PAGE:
Role of Bengal in the Freedom Movement of India
TOPIC: General Studies 1
- Modern Indian history from about the middle of the eighteenth century until the present significant events, personalities, issues
- The Freedom Struggle – its various stages and important contributors or contributions from different parts of the country.
Context: Bengal, as West Bengal is popularly known, enjoys eminence for its immense contribution to Indian Independence Movement. In the early 20th-century, Bengal emerged as a hotbed of the Indian independence movement, as well as the epicenter of the Bengali Renaissance. Revolutionary nationalism emerged as a potent political force in Bengal in the wake of the Swadeshi Movement in the first decade of the 20th century The Swadeshi Movement was the expression of the outrage triggered in Bengal by the partition of the province of Bengal in 1905.
Contributions of Bengal in India’s freedom struggle:
- From 1763 to 1800 we witnessed the Sanyasi rebellion in Bengal. It was basically a peasant rebellion starting from Dhaka (now the capital of Bangladesh), and spread up to Bihar the number of the rebels reached up to fifty thousand.
- The Indigo revolt was largely non-violent and it acted as a precursor to Gandhiji’s non-violent Satyagraha in later years. The revolt was made immensely popular by its portrayal in the play Nil Darpan and also in many other works of prose and poetry. This led to the revolt taking centre stage in the political consciousness of Bengal and impacted many later movements in Indian freedom struggle.
- Bankim Chandra Chatterjee raised nationalism to the level of religion by identifying the Motherland with the Mother-Goddess. It was in Anandamath, he wrote the poem ‘Vande Mataram’.
- Bengal Renaissance created many journal houses and associated with many newspapers, journalistic publications like Tattwabadhini Patrika, Samprakash, Sarbashubhankarr Patrika and Hindu patriot to bring social and educational reforms with regards to the women. This gave the larger social base to Indian national movement.
- Bengal rose into national consciousness on the back of Swadeshi movement and also further became the hub of leftist, socialist elements predominantly the Bengal Intelligentsia (The Bhadralok).
- The leftists under MN Roy also influenced the development of Democratic, civic libertarian polity with socialist policy that the Indian state finally developed itself into.
- Farmers also became the key stake holders in the freedom struggle as the National Movement took upon itself the ideology of Radical Agrarian Reform as one of its core principles which was also influenced by the Communist struggles in Bengal.
- Movements in support of Bengal’s unity and the swadeshi and boycott agitation were organised in many parts of the country. Tilak, who played a leading role in the spread of the movement outside Bengal, saw in this the ushering in of a new chapter in the history of the national movement. He realised that here was a challenge and an opportunity to organise popular mass struggle against the British rule to unite the country in a bond of common sympathy.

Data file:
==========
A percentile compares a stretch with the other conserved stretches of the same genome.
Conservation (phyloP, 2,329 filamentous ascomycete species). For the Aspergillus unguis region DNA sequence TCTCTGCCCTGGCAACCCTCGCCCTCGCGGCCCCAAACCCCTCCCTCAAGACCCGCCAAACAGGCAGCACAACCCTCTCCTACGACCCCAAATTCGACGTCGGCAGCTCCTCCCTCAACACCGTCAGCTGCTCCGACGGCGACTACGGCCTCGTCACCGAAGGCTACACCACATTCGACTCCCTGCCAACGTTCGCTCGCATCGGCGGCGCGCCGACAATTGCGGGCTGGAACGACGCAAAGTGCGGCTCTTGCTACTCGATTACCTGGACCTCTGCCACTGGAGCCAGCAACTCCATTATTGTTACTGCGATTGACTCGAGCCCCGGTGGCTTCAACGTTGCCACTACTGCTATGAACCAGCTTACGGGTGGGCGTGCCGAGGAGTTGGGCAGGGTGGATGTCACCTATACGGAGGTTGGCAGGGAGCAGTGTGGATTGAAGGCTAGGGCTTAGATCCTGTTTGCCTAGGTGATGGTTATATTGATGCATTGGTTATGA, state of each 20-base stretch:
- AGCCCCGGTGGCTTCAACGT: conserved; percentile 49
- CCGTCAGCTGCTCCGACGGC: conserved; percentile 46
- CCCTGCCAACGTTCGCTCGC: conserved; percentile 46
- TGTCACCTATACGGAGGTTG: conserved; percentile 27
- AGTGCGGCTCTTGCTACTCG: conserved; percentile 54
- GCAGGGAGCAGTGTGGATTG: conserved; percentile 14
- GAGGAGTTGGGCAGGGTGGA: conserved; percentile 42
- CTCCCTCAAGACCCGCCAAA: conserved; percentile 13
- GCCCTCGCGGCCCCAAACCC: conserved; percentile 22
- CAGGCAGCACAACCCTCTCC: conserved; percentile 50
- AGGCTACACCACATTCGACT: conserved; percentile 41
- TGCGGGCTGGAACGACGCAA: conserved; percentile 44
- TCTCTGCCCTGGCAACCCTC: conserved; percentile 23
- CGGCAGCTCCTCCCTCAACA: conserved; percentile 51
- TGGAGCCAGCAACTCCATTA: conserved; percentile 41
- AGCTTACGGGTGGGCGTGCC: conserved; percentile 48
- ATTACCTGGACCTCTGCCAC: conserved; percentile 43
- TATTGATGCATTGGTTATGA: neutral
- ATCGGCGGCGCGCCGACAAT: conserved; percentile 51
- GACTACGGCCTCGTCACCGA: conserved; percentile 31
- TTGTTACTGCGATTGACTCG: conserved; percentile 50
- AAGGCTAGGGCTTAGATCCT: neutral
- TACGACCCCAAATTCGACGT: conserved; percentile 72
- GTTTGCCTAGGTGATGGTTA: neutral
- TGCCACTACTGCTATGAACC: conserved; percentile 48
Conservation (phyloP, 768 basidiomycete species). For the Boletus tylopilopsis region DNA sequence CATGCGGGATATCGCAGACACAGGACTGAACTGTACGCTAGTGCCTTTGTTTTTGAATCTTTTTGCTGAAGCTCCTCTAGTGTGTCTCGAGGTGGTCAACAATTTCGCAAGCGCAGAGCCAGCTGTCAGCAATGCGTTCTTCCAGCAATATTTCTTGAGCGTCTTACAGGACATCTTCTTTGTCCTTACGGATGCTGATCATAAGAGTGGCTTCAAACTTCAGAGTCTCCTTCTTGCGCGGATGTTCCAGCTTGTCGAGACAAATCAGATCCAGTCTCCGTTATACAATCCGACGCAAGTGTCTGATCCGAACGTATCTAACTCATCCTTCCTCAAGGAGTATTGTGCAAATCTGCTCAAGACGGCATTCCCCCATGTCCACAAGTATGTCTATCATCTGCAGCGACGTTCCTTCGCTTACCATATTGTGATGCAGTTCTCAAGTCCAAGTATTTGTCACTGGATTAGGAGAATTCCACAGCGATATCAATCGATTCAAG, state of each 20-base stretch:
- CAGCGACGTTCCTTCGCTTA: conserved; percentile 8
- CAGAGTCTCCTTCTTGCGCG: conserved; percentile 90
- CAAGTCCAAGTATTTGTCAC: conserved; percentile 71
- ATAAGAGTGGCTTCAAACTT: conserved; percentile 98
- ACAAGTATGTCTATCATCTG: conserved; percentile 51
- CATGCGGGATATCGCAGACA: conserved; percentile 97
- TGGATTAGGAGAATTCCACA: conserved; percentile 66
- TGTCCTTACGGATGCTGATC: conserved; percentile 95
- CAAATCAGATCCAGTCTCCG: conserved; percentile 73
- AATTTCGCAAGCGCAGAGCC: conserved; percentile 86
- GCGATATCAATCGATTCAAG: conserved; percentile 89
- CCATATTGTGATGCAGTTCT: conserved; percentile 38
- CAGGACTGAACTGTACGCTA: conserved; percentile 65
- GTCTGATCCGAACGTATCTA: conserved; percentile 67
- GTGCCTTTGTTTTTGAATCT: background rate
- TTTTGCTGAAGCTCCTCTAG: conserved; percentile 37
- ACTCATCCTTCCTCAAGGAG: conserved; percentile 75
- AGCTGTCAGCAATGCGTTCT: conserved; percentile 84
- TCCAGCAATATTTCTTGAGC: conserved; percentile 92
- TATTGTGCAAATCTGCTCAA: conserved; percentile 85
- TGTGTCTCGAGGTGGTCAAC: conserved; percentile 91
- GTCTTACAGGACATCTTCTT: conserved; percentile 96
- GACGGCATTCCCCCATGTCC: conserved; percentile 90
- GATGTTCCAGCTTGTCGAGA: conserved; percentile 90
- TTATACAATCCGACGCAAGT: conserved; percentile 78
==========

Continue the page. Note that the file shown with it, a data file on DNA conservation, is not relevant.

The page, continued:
- Bengal School of Art promoted a distinctly Indian modernism which blossomed throughout India during the British Raj of the early 20th century. By synthesizing folk art, Indian painting traditions, Hindu imagery, indigenous materials and depictions of contemporary rural life, artists of the Bengal School of Art celebrate humanism and bring a dynamic voice to Indian identity, freedom, and liberation.
- The Anushilan Samiti and Jugantar would serve as the two main organisations that would mark what was termed as the “Agni Yug” (the era of fire). Underground cells sprung up to train Indians in weapons and bomb-making. Assassinations of anti-Swadeshi officials, who brutally crushed protests, became commonplace. Such tactics and their success would subsequently inspire revolutionaries all across the nation from Bhagat Singh in Punjab to Surya Sen in Chittagong and, of course, later Subhas Chandra Bose.
- The revolutionary activity emerged as the most substantial legacy of swadeshi Bengal which had an impact on educated youth for a generation or more. Moreover, it encouraged quixotic heroism. No involvement of the masses was envisaged, which, coupled with the narrow upper caste social base of the movement in Bengal, severely limited the scope of the revolutionary activity.
- However, Lord Curzon had perfected his divide and rule policy by providing a substantial sum of money to Nawab Salim Ullah, one of the founders of the Muslim League, not to participate in the boycott. The rise of separatism and discontent among Muslims would later be promoted through separate electorates and often Muslim League leaders would not cooperate with the Indian National Congress as seen during the Quit India Movement of 1942.
It can be fairly concluded that the events of 1905 contained the seeds that shaped the future of the subcontinent for years to come in terms of nationalism, economic policy and educational reforms. Unfortunately, it also sowed the seeds of division, which culminated in the Partition of the country in 1947.
Bengal’s contribution to the freedom movement has been immense starting from Battle of Plassey in 1757, up to the strike of 700000 workers in Calcutta in solidarity with the revolt of Indian navy in February 1946. India’s struggle for freedom against British Imperialism is incomplete without mentioning the pivotal role of Bengal.
News Source: PIB
Can you answer the following questions?
- Examine the contribution of Bengal in India’s freedom struggle.
- The partition of Bengal is a watershed in India’s freedom struggle. Do you agree? Substantiate your views.